Defect chemistry is critical to designing high performance thermoelectric materials. In SnTe, the naturally large density of cation vacancies results in excessive hole doping and frustrates the ability to control the thermoelectric properties. Yet, recent work also associates the vacancies with suppressed sound velocities and low lattice thermal conductivity, underscoring the need to understand the interplay between alloying, vacancies, and the transport properties of SnTe. Here, we report solid solutions of SnTe with NaSbTe2 and NaBiTe2 (NaSnmSbTem+2 and NaSnmBiTem+2, respectively) and focus on the impact of the ternary alloys on the cation vacancies and thermoelectric properties. We find introduction of NaSbTe2, but not NaBiTe2, into SnTe nearly doubles the natural concentration of Sn vacancies. Furthermore, DFT calculations suggest that both NaSbTe2 and NaBiTe2 facilitate valence band convergence and simultaneously narrow the band gap. These effects improve the power factors but also make the alloys more prone to detrimental bipolar diffusion. Indeed, the performance of NaSnmBiTem+2 is limited by strong bipolar transport and only exhibits modest maximum ZTs ≈ 0.85 at 900 K. In NaSnmSbTem+2 however, the doubled vacancy concentration raises the charge carrier density and suppresses bipolar diffusion, resulting in superior power factors than those of the Bi-containing analogues. Lastly, NaSbTe2 incorporation lowers the sound velocity of SnTe to give glasslike lattice thermal conductivities. Facilitated by the favorable impacts of band convergence, vacancy-augmented hole concentration, and lattice softening, NaSnmSbTem+2 reaches high ZT ≈ 1.2 at 800-900 K and a competitive average ZTavg of 0.7 over 300-873 K. The difference in ZT between two chemically similar compounds underscores the importance of intrinsic defects in engineering high-performance thermoelectrics.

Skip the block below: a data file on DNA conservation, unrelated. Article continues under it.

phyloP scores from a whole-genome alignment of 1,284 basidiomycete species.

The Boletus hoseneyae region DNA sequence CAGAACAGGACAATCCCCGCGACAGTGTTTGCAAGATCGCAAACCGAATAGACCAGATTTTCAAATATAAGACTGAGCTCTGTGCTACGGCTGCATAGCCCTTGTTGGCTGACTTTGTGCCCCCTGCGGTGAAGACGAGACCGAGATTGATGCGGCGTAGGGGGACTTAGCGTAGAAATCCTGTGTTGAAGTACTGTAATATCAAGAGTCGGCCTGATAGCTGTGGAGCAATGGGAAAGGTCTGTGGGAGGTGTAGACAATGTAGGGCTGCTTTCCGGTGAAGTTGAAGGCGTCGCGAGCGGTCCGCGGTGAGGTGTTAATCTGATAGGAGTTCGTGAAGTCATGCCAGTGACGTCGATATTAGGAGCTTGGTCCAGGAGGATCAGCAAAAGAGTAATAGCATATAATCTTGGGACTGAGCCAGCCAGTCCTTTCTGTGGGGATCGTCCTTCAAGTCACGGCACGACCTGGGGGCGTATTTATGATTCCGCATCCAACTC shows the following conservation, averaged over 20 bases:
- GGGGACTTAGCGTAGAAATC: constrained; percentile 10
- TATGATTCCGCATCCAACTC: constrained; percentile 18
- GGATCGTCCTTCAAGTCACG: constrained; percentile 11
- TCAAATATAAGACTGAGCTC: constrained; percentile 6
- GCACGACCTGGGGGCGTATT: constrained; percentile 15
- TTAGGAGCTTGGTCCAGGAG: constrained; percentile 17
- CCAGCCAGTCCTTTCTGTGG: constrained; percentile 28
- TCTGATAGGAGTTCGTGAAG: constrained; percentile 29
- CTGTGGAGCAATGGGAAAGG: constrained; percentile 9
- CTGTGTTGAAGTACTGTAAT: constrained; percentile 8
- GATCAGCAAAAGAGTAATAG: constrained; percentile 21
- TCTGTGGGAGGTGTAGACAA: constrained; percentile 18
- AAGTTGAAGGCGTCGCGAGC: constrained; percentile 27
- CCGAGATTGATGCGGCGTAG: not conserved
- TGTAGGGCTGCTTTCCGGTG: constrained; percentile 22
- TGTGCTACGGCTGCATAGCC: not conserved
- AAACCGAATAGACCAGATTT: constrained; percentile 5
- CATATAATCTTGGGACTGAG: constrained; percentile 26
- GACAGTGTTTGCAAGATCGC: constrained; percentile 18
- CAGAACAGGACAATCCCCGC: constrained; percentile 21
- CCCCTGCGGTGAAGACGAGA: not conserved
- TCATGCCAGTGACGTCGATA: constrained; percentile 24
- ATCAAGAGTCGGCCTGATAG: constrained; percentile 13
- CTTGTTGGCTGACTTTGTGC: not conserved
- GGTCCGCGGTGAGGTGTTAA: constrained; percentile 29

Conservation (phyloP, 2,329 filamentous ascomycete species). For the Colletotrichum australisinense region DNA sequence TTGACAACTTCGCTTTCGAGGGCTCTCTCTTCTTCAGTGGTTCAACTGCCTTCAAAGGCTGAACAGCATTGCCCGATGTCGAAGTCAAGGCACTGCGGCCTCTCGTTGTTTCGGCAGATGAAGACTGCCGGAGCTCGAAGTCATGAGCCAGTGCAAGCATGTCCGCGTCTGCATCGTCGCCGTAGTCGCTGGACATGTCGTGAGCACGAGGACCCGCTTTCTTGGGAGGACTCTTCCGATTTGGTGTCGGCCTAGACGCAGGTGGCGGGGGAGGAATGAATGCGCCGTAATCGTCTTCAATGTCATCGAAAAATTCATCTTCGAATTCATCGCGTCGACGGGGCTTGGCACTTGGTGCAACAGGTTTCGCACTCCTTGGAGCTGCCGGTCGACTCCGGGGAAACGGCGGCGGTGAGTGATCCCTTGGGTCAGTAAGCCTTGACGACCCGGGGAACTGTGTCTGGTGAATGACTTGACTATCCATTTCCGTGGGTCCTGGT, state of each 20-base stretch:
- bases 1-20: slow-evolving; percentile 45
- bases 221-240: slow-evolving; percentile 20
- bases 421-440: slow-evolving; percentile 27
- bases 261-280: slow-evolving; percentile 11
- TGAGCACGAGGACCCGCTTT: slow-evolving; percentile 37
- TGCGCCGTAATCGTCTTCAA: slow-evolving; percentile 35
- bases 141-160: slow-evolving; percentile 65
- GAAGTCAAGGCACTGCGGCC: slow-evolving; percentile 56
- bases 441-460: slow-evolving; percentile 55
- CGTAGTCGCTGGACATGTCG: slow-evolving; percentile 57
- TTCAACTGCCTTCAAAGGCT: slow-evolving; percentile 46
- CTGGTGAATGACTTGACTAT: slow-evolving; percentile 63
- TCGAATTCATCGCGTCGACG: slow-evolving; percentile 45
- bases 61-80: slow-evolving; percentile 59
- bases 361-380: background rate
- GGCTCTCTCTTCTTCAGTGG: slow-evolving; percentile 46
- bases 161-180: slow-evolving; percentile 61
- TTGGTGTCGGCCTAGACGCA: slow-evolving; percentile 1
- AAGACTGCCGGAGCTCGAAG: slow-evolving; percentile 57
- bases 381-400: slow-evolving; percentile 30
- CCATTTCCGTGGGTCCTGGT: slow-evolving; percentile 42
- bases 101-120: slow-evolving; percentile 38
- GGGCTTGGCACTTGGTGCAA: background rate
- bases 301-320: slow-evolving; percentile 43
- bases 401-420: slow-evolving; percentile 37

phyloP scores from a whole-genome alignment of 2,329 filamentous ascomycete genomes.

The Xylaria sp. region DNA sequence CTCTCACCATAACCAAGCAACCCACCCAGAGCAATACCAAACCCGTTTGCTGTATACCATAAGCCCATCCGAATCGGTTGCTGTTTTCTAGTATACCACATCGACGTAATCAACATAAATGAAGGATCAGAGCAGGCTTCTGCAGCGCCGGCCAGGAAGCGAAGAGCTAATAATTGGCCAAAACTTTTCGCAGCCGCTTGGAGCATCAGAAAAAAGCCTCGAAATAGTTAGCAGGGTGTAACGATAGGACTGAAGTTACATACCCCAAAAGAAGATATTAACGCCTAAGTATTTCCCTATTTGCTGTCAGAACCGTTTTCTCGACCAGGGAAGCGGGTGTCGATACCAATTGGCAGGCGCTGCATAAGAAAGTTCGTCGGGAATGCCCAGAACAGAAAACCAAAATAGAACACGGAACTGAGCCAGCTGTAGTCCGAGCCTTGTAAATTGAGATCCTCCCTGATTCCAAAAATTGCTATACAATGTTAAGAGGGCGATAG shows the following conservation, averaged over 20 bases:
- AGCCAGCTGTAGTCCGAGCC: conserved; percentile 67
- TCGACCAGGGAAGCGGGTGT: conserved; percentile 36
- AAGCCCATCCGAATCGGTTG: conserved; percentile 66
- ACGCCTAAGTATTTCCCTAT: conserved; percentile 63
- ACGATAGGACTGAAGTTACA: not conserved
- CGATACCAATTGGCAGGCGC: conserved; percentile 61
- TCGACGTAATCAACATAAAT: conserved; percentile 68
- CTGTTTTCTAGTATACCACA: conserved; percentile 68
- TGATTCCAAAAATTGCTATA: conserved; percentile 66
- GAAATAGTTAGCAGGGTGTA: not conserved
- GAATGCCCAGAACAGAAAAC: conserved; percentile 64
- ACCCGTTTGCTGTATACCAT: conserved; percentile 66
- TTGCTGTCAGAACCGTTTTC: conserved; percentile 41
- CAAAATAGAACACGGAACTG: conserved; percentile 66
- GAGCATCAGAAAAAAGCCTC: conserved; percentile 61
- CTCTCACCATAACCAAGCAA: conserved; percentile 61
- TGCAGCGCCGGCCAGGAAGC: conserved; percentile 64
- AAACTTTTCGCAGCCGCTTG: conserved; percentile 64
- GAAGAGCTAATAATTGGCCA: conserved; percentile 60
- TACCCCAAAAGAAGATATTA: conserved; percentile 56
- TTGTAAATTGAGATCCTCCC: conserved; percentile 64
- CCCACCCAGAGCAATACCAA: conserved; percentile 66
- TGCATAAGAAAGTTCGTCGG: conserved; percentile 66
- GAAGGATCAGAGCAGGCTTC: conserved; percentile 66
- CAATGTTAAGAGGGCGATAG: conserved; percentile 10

ASJC Scopus subject areas
- Colloid and Surface Chemistry